This article was written in 2015. It might or it might not be outdated. And it could be that the layout breaks. If that’s the case please let me know.
A few months ago I attended A Responsive Day Out, a fantastic conference in Brighton about, indeed, responsive web design. All talks were just 20 minutes long, which forces the speakers to leave out the small talk and get on with it. And this resulted in a fantastic overload of information. And all talks — as one can expect from a Clearleft conference — were fantastic.
But the length of the talks isn’t the only thing I liked so much about this conference: the majority of speakers were women. This gave me the impression that there’s a very active female web community in the UK. I’m not sure if this is true, but I can imagine that that idea alone is nice for young (female) designers and developers who are thinking about where to start a career.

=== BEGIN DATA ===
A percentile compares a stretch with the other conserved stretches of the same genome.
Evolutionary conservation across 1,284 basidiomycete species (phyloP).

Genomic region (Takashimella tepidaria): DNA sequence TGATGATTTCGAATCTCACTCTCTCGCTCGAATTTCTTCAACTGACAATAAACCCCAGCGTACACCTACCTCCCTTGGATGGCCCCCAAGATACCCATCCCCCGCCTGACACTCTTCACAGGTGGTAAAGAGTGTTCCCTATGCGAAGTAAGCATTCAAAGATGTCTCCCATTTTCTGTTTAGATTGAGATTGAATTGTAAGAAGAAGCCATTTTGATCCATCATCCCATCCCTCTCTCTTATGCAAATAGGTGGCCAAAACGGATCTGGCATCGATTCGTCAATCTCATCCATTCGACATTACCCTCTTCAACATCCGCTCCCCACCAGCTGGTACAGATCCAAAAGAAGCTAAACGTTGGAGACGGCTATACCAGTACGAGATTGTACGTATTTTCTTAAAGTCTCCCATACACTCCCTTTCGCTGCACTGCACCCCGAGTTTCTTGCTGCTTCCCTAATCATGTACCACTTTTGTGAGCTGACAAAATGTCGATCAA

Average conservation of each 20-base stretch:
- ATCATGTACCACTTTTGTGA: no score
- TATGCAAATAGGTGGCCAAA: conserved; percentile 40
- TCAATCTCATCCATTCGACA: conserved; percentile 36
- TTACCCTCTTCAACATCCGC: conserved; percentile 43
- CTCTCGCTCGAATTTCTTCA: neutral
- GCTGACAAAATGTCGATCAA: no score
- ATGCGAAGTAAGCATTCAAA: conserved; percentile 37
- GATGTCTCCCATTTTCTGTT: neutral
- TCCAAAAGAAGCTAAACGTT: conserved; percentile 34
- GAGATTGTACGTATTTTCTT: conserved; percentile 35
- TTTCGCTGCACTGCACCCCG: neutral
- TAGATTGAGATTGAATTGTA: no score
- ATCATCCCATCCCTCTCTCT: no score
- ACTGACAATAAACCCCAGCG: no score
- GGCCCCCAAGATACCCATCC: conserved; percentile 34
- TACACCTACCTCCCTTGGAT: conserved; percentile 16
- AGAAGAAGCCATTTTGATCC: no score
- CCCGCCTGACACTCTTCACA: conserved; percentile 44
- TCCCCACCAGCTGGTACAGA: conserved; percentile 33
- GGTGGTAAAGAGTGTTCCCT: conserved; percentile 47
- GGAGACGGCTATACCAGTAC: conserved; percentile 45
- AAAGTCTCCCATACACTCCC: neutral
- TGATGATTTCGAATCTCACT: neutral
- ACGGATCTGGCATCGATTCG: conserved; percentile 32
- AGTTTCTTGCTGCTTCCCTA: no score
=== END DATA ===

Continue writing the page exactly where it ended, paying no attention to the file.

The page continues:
About 50% of my students are women. But just a small part of them want to become front-end developers or front-end designers. Which is a real pity, since there’s a lot of talent in my classes. Talent that goes missing. I think that if we have more role models in conferences, or in the classroom, we’ll see more women pursuing a career on the web. And we need all the talent we can get. You can understand how happy we are to have Michèle teaching a few classes with us this semester.
Sometimes I hear conference organisers complaining that it’s hard to find good female speakers. They should take a look at Yes Equal, a database with female designers and developers who speak. And they should also bookmark this tweet by Andy Bud with its many, many replies. A fantastic resource as well.